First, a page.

As the world awakened to eCommerce during the pandemic, many companies recognized the need to adapt their digital commerce business models to optimize their reach and take advantage of the trend. But while “digital disruption” is a wildly popular term, it is riddled with irony: in a way, it isn’t real. As Christian Dreisbach shared in a recent piece, “So-called ‘digital disruption’ is just the modern world, turning its wheels, constantly moving ever forward”. It is not a new trend—it is simply reality.

But with so much ambiguity, it’s no wonder that most businesses struggle with where to invest their resources. In fact, the lack of clarity also mistakenly leads many companies to create false perceptions of their need for a digital commerce business model: in 2021, less than two-thirds of small businesses have a website, while 41% of small businesses claim they do not need a website. But with consumers riding the wave and spending more online than ever before, businesses must awaken to the reality.

And so, many companies feel that they are looking in the rearview mirror, trying to distinguish just how many eCommerce models are out there and how to choose the one that is best for their business – the one that will drive that much sought after “seamless customer experience”, AND align with their digital business goals.

But before we get into the models, it is important to ask a few questions first. If the eCommerce trends of 2021 have taught us anything, it is that a good digital commerce strategy starts with the basics. Without solidifying a few simple answers, businesses lack the clarity that is crucial to ensure a successful transformation and create forward momentum.

So, where do we begin? By answering these questions:

  • Who is your customer? What do you know about them? What are they like? What are their expectations when purchasing the products or services your business provides?
  • What does your business provide, and how is your product or service unique? Depending on your product, some models will serve you better than others. Build around your existing strengths and the customers that are already energizing you.
  • Where are your customers located? Are they both geographically local and online? How will they find you?
  • How do you reach your customers most effectively? In addition to expanding your customer base, you want to be able to share what makes your product the superior choice. Check your competition and determine what makes you stand out – do you offer a better price? Selection? Convenience? How do you communicate that information and drive potential buyers to your eCommerce site?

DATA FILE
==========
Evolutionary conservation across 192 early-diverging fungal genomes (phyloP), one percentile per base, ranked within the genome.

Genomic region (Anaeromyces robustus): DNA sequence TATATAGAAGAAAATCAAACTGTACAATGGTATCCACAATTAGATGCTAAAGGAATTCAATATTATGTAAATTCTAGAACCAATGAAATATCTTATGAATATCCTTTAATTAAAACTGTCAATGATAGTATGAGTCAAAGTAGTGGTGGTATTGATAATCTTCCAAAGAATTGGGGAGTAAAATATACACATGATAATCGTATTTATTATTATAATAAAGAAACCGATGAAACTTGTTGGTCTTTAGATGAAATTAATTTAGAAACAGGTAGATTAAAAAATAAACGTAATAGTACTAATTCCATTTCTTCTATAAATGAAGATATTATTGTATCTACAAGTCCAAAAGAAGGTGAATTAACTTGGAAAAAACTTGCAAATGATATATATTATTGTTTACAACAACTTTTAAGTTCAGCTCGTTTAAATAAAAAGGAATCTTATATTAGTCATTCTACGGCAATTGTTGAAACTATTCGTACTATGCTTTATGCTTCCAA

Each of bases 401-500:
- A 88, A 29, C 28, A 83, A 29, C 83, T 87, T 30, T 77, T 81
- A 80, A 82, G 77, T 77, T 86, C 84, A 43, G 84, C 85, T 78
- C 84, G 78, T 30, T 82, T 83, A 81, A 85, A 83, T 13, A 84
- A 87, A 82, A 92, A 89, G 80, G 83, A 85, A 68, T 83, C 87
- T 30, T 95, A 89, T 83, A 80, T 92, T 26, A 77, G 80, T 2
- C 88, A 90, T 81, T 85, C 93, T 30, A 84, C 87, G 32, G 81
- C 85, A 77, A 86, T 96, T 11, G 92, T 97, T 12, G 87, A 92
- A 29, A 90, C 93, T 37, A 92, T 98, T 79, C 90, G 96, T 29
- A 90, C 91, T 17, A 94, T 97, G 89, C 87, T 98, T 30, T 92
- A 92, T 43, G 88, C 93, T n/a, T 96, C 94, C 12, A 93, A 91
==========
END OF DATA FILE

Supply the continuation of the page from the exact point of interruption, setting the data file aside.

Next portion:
With these basic questions answered, we can now move ahead and explore the five different models, breaking them down to help you make an informed and empowered choice. We will be taking a look at:

Let’s dig in!


B2C (Business to Consumer)

A B2C model is when a company markets its products or services directly to end-users and is what most people think of when they think of an eCommerce business. Traditionally it is the deepest market, and many of the names you see online are also well known offline. B2C eCommerce is the traditional retail model where a business sells to individuals, but those transactions are conducted online as opposed to in a physical store.

In B2C commerce, the primary challenge for merchants lies in creating a fast and intuitive user experience while simultaneously cultivating emotional connections and long-lasting relationships with customers. But there is another important consideration:  the consumers’ decision-making process for B2C purchases is more immediate than what we might see in other models. Because of this shorter sales cycle, B2C businesses typically spend fewer marketing dollars to make a sale. Regardless of whether your business includes products or services, successful B2C brands understand the importance of leveraging various digital marketing techniques, such as Google Search and Shopping, retargeting and social, to market directly to their customer base and drive traffic to their selected products.

Additionally, categories such as grocery eCommerce and delivery rely more heavily on mobile apps to place orders, track delivery routes, text customers, and process credit card payments on the go, benefitting both the consumer and business.


B2B (Business to Business)

A B2B eCommerce model is when an online order or transaction occurs between businesses such as wholesalers, manufacturers, or distributors. Interestingly, there can be a B2C component to B2B models where services are sold to the consumer, but the business is the broker of the products (to another business) and the service (e.g., installation to the consumer).  The global B2B eCommerce market was recently valued at $12.2 trillion—or six times as much as the B2C market and continues to see close to double-digit growth YOY.

With those kinds of numbers, it is obvious that B2B is currently a robust market. But what is especially exciting is that it is growing at unprecedented rates as more and more business buyers congregate online. American B2B eCommerce transactions are expected to reach $1.8 trillion by 2023, which would account for 17% of all B2B sales in the country. But it gets even better—it is currently predicted that by 2025, 80% of all B2B sales interactions between suppliers and business buyers will take place online.

B2B eCommerce has the potential to permanently change the playing field for the brands involved. And while B2B has traditionally been more labor-intensive than its B2C counterpart (involving costly manual sales and marketing strategies), eCommerce helps automate and improve efficiency, thereby reducing costs. Much like the individual consumer, many businesses appreciate the simplicity of ordering online as opposed to working with a sales representative. By including smart strategies in your B2B marketing plans, your business can expect to reach a larger audience while participating in one of the fastest-growing markets.